Working From Home With Kids During the Coronavirus

By The Intersect Group

In an attempt to slow the spread of the coronavirus, most companies have enabled their workforces to work from home. What they haven’t provided a solution for is how to work from home with kids.

Infants and toddlers arguably require the most hands-on attention and care, but kids of all ages change the dynamics of what it means to work from home successfully.

To be the most productive while working from home during the pandemic with kids, try implementing these five tips.

  1. Have a designated work area. If possible, a designated room or home office is best. If you don’t have the extra space, set up a section of the dining room or another area of the house where you can leave your workspace set up. For kids, it’s helpful for them to know when you’re “at work,” even if you’re not physically leaving the house. It’s also a good idea to communicate your availability with signs, like “Open” or “Closed” when you’re on calls or working on a deadline.
  2. Divide and conquer childcare. In most households, both spouses are working from home right now. Work with your partner to come up with a schedule that works for both of you and the kids. Take into account naptimes, if applicable, which can serve as great blocks of time to be productive. Or, if you already have someone coming to your home to help with childcare, establish times when you’re available and when you’re not while working from home.
  3. Set a schedule. Just like you would if you were going into the office, it’s good to have a routine, especially during these otherwise unpredictable and uncertain times. Kids also respond well when there is structure. Work in stints and have times that you dedicate towards being with your kids during and after your workday. For instance, if you typically eat lunch at your desk, consider having lunch with your kids, or breaking in the afternoon during snack time. Set expectations by setting a schedule.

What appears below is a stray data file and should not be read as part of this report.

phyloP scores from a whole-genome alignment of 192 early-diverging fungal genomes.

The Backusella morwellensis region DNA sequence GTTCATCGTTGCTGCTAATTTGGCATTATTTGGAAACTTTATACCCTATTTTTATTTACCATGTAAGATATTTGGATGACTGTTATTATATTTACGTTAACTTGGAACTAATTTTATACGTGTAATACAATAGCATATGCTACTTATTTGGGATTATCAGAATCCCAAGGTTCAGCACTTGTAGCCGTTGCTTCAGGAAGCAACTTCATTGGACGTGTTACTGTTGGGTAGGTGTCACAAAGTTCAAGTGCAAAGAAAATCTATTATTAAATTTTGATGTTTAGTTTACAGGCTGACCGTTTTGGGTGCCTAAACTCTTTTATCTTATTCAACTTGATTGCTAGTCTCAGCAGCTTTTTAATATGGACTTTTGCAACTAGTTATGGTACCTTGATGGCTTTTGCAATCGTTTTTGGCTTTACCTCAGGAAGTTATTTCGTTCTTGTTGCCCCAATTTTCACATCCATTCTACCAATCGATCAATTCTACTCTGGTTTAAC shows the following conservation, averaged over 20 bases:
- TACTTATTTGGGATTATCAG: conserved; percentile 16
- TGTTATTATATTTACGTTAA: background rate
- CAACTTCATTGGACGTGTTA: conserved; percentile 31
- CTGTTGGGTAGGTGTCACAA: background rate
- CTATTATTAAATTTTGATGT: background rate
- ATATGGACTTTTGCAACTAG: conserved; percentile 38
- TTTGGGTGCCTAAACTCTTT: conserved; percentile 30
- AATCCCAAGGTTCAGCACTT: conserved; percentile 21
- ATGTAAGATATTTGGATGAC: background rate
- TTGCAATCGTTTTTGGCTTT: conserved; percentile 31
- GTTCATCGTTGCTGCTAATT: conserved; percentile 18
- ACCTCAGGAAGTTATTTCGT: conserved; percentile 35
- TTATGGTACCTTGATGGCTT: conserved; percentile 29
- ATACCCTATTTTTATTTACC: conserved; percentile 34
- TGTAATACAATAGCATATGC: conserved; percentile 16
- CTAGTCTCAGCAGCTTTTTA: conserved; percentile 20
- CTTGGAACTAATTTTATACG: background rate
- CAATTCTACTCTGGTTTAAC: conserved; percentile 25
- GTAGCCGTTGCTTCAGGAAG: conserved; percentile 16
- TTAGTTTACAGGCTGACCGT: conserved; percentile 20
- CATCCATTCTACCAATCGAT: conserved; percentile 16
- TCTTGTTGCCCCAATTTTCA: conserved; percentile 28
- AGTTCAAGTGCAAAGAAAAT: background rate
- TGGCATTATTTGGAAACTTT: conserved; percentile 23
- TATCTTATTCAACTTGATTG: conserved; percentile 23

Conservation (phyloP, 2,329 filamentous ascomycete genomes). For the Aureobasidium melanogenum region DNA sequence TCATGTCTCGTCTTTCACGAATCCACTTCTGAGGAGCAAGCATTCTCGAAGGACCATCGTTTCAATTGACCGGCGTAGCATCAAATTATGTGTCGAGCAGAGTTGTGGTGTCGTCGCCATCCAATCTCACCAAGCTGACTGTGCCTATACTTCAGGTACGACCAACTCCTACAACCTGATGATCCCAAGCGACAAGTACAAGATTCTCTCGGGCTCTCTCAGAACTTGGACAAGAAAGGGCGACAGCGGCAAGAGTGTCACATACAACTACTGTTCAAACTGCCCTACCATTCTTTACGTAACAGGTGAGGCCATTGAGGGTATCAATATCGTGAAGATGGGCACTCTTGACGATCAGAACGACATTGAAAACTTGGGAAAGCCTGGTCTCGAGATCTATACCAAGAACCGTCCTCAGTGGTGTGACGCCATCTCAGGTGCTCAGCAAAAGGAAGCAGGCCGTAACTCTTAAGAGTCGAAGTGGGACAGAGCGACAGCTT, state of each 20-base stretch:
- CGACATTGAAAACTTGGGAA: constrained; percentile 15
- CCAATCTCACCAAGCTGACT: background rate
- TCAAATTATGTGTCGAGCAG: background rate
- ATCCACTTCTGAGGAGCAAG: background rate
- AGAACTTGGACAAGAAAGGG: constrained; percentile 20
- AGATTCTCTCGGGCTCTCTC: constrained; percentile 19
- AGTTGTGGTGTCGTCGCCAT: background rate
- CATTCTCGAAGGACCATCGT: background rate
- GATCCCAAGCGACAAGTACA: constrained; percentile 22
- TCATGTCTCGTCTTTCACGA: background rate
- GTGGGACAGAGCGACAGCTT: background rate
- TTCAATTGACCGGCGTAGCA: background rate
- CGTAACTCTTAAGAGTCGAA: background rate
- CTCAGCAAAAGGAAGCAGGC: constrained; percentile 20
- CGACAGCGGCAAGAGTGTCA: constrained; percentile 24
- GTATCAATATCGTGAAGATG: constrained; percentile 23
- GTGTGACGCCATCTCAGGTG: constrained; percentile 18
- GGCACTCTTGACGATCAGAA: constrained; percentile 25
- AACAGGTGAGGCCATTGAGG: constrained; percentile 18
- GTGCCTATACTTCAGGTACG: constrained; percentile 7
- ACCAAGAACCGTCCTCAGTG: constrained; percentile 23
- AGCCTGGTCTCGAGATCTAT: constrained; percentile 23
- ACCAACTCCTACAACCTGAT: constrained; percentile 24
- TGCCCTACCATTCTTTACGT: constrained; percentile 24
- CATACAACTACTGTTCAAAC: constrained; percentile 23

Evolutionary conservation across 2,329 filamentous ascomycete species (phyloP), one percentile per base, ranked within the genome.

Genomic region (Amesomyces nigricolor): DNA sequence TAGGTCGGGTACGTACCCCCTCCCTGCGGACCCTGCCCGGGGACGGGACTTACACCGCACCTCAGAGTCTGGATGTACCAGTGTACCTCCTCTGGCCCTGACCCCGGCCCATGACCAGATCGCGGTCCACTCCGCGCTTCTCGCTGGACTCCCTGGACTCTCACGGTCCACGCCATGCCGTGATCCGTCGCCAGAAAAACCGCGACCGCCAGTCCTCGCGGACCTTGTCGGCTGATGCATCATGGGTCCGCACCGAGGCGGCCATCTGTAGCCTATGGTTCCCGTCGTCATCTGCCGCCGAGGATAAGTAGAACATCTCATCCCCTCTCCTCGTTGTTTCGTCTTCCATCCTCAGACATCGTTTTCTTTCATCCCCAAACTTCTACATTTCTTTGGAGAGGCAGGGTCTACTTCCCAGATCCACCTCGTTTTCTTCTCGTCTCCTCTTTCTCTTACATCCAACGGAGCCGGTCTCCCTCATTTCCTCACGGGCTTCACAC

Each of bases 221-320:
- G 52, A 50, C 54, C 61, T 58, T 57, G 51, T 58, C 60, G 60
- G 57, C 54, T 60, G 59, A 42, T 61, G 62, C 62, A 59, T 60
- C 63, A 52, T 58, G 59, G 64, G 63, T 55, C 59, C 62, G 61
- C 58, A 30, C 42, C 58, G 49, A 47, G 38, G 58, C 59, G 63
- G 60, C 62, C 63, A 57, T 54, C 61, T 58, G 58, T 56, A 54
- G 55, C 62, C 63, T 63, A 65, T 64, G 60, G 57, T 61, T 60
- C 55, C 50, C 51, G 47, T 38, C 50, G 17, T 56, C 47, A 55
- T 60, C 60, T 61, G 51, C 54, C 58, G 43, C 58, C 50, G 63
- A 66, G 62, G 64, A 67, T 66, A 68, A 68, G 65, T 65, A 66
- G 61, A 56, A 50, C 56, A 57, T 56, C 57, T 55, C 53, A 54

4. Communicate your plan. The routine you come up with might be fluid to start, but as you zero in on what works for you and your family, communicate your plan to your colleagues, your spouse and your children. The more everyone understands what your work-from-home plan is, the more everyone can support you as you balance work and family while working remotely.
  5. Set them up for success. Depending on their ages, you can include your kids in your workday. For instance, setting them up with a desk near yours, or showing them what you’re working on and assigning them a variation of it so they can try their hand at what you do. Setting them up for success might also look like making up snack bins or designating an area of the refrigerator that is self-serve and that they can access independently throughout the day. Again, depending on their ages, self-sufficiency is key to a successful work-from-home arrangement.